Over the course of one year, Dan Boeckner saw both of his acclaimed Canadian indie-rock outfits - Wolf Parade and Handsome Furs - break up.
For the first time in nearly a decade, the prolific Boeckner was a man without a band. Some people might have been tempted to take some downtime to mull their next career move. But not the 34-year-old Boeckner, who formed the trio Divine Fits with Spoon frontman Britt Daniel before the world even knew that Handsome Furs had split.
"I don't really take breaks," said the Lake Cowichan-raised rocker in a recent telephone interview from his new home in Los Angeles.
"I never consider that because I don't like to stop working. Any time I get tired or burnt out on the road ... I always think back to my telemarketing job in Montreal. I had this awful telemarketing job and ... I think back to that and I think back to working a night shift at a bar and being a short-order cook.
"Then I don't feel so tired. Well, at least I'm not in front of a dishwasher every night, covered in half-eaten hamburgers, smelling like bleach, waiting to get home to write songs."
Divine Fits came together gradually over the course of 2011, growing from the mutual respect between Boeckner and Daniel.
First they swapped songs back and forth on the Internet, and by the end of the year, Boeckner was living on the top floor of Daniel's Los Angeles home, thus allowing the newly minted band the opportunity to spend nearly all of their free time worrying over the tunes that now form their debut, A Thing Called Divine Fits.
Somehow, the album seems a perfectly balanced blend of its dual songwriters, blending the flab-free rock economy Daniel is known for with Boeckner's penchant for spontaneous, dangerous pop.
While Boeckner is glad the record reflects their musical signatures more or less equally, he says that wasn't the goal.
"We never talked about what the band was going to sound like - we didn't sit down and have an esthetics meeting," he said with a laugh. "We just started writing tunes. And I think I have a specific thing that I do and he has a specific thing that he does, and we just kind of blended those things together."
Boeckner's respect for Daniel runs deep. He's long admired the way the Texan slowly built Spoon's formidable audience without ever pandering for radio play.
And he calls Daniel a "relentless editor," a fact not lost on fans of Spoon's laser-focused guitar pop.
A Thing Called Divine Fits is similarly concise, so taut and tightly wound it hardly sounds like the collaborative work of two very different songwriters. Fans of either artist should find themselves in happily familiar territory, a land of synth pulses, guitar stabs, pinpoint drum grooves and - yes - hand claps.
"They're not going to be disappointed," Boeckner said of his and Daniel's respective followers.
"It's not like a high-concept band. It's not like Britt and I got together to do an all-acoustic Americana record ... or like an experimental electronic record.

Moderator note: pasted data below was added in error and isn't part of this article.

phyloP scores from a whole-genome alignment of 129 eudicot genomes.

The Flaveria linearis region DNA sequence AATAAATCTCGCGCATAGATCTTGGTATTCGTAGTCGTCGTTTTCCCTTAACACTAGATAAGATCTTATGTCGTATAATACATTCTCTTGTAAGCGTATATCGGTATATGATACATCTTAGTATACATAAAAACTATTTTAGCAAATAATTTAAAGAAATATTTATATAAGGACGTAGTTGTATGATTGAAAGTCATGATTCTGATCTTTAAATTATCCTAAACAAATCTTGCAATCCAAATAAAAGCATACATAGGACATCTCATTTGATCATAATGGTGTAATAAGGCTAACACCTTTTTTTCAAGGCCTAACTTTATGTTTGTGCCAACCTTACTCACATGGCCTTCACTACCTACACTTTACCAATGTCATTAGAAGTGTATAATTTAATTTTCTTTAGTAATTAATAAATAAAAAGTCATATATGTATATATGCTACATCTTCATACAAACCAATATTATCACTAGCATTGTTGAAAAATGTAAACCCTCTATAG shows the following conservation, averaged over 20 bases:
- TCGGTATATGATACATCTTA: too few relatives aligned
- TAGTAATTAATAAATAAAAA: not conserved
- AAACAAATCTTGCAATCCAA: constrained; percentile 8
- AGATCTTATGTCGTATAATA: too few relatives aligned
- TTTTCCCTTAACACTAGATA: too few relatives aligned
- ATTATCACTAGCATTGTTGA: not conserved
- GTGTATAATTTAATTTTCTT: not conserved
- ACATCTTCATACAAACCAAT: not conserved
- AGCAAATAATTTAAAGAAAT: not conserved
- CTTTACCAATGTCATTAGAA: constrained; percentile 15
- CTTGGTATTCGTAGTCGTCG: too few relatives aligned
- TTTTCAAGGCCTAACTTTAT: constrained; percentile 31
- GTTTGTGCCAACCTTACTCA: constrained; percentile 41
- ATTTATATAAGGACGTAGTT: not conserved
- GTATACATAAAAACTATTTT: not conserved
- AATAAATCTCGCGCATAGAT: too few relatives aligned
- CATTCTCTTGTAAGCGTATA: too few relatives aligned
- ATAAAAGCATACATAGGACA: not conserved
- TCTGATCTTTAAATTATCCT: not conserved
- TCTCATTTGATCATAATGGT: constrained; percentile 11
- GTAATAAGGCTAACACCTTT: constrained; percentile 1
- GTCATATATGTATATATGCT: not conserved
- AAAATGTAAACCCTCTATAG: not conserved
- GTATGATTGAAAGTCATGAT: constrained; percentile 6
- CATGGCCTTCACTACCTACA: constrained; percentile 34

"Britt sounds like Britt, I sound like me, and we're both playing in a rock-band format."
That should soothe any fans still smarting over the 2011 breakup of Wolf Parade - which had long been rumoured given the Montreal new wave group's collective mass of other projects - or the far more shocking dissolution of the Handsome Furs.
The fracture of that synth-pop duo caught fans off-guard in part because the band only consisted of Boeckner and his wife, Alexei Perry. Boeckner politely declines to discuss the reasons for the split, although he doesn't rule out the idea that the Juno-nominated group could someday reunite.
"I don't know - we made three records, [and] with Sound Kapital, that was the record I wanted to make with that band," he said. "If that band ever got back together again, it would have to be something different. It would have to be different to make it good."
For now, he's focused on Divine Fits. And while Daniel will remain active with Spoon, Boeckner bristles at the idea that this is a side project for anyone involved.
"I don't do side projects," he says, noting that the band has already discussed making another album once they're finished touring.
"I went through this with the Handsome Furs. If I'm going to put X amount of months of my life into hermetically sealing myself into a room and writing songs, I'm putting those songs out for other people - it's not like an art piece. That's not the kind of music I make. It's not something just to be mulled over at home."
But that isn't to say he's focusing exclusively on Divine Fits.
He's spent the past months working on a soundtrack for a film project, and in addition to his songwriting with the Fits, he's found himself penning "a lot more '80s synth and sequencerbased tracks."
For those who know Boeckner, the next sentences out of his mouth shouldn't come as a surprise.
"I don't know what I'm going to do with them," he said. "I'll probably end up starting another band."
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